Only two school types (log schools and free schools) have been described by Hallier; (20) Hallier; (24) Parajua Aranda; (25) Anonymous; (14,15,16) Pianet; (17,18) Hastings and Domingue; (26) and Moron (19) for the tuna purse-seine fishery in the Indian Ocean. Free schools in these analyses included all types of associations with marine animals. The proportion of sets of the French fleet on other types of schools and on resulting catches is not known. Cort (1992) presented such data for Spanish vessels, based on fishing logbooks. Therefore, I used the observers data of the Seychelles Fishing Authority (SFA) (Cort, 1992) for the vessels of France, Spain, Japan, and USSR to assess these values in the WIO. The percentage of sets on whale-associated schools varied from 1.7% to 8.8% in 1986-90, the percentage among positive sets was from 1.2% to 9.1%, and the catch from such schools was 1.6% to 7.8% (cited from Cort, 1992). These values are slightly lower than the observer data I report in the present study (9%, 10%, and 14%, respectively), which is explained by the fact that the SFA data included Japanese vessels known to fish on log-associated schools only. Nevertheless, the SFA values and those from our observers were on the same order of magnitude. Proceeding from this, I estimated the ratio of sets on various school types and the magnitude and species composition of bycatch by the French and Spanish vessels. These values were close to those for the Soviet fleet employing similar fishing tactics. (27)

Thus, the average bycatch estimates presented in this study can be extrapolated for this period to the total WIO purse-seine catch of principal fishing nations targeting all types of schools. (28) Estimates of bycatch from log-associated schools, I believe, can be extended, with some caution, to the pooled purse-seine catch of Japan and Mauritius in the WIO.

The annual purse-seine catches of yellowfin and skipjack tunas by fleets targeting all types of schools (France, Spain, and USSR) (29) in the WIO ranged between 115,000 and 242,000 t in 1985-94 (Anonymous (30)). Japanese and Mauritian catches varied from 3000 to about 51,000 t. Based on these values, the estimated bycatch was 3257 to 8246 t of various fishes during the same period (Table 7). These fishes could serve as food for the coastal countries of the area. Estimated bycatch in numbers is presented in Table 8.

Turtle bycatch and whale mortality in purse seines are also possible in the WIO, but the probability of the latter is very low. No instances of whale mortality have been recorded earlier for tuna purse-seine fisheries in other areas (Northridge, 1984, 1991a, 1991b; Medina-Gaertner and Gaertner, 1991; Santana et al., 1991; Cort, 1992; Cayre et al., 1993; Bailey et al., 1996). No avian mortality by the Soviet tuna purse-seine fishery has been noted by observers. A similar fact was reported for the western Pacific (Bailey et al., 1996).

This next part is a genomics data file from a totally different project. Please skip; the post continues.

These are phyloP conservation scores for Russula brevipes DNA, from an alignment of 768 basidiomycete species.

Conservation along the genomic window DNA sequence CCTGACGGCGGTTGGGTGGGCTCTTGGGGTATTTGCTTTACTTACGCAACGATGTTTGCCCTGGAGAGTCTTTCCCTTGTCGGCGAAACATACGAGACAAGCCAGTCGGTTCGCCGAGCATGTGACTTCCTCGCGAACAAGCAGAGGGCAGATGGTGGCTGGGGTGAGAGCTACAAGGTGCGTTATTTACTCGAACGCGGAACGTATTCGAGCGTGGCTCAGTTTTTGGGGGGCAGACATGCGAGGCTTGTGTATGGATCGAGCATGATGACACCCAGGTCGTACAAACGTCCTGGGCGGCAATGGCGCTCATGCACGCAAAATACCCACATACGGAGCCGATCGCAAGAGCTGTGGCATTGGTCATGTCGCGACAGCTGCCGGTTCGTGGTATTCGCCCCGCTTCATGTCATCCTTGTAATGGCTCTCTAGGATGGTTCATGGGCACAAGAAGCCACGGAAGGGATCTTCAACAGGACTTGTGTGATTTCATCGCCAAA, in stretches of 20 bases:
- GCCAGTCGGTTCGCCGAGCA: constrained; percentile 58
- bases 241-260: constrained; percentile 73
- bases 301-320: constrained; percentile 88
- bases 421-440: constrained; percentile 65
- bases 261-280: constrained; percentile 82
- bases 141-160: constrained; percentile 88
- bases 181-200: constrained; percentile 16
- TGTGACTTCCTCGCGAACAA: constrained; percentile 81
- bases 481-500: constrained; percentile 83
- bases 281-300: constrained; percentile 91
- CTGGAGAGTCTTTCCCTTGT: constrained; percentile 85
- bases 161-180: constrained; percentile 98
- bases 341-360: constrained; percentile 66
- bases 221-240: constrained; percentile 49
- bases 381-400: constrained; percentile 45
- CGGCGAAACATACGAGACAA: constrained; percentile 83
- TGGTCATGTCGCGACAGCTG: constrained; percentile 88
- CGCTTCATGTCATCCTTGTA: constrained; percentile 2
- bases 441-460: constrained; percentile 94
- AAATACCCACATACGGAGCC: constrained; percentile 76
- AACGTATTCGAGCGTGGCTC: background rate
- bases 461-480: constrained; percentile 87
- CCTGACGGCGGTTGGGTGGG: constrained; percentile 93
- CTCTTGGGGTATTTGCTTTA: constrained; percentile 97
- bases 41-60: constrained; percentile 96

Target fishing for rainbow runner, dolphinfish, triggerfishes, wahoo, mackerel scad, and barracuda is not conducted in the WIO, and these fish are taken only as bycatch. Their bycatch levels, estimated in this study, do not seem to endanger the populations of these species.

Estimated bycatch of billfishes (104-251 t annually) was less than 1% of the total catch for these species (14,000-33,000 t during 1985-94) in the WIO (Anonymous (30)). The bycatch by the purse-seine fishery was unlikely to substantially affect the billfish stocks.

Many pelagic sharks are taken as bycatch by the longline, trawl, coastal driftnet, and other fisheries, but are not recorded. The total shark catch by all fisheries may be considerable. Many shark species are characterized by low abundance, low fecundity, long life span, and consequently, by high vulnerability to overfishing. Underestimation of the removal through fisheries of a number of pelagic shark species, and the impact of the fisheries on their populations, may lead to a reduction in their abundance to critical levels, diminishing the biodiversity of the pelagic ecosystem of the Indian Ocean.

Some part of the bycatch is released into the ocean alive, although subsequent survival rates are unknown. The lack of bycatch and discard records and estimates of survival rates of discarded animals prevents assessment of the impact of the fishery on the Indian Ocean pelagic ecosystem.

Fishing tactics in the WIO have changed considerably by all principal purse seine fleets toward the extensive use of FADs in recent years (generally from 1995). The majority of Japanese vessels have left the area and have moved to the eastern Indian Ocean. Therefore estimates presented here for total WIO purse-seine fisheries are applicable for a limited time span only (pre-1995). Recent development of the WIO fisheries warrants further investigation of bycatches through extensive observer sampling by time–area strata.

Establishing a scientific program by the Indian Ocean Tuna Commission to monitor the principal tuna fisheries in the region, by placing international scientific observers on purse-seine and longline vessels, might be the first step toward a more accurate assessment of the impact of bycatches on the epipelagic ecosystem of the Indian Ocean. This program might also lead to developing technical and management measures to reduce the bycatches or to use them.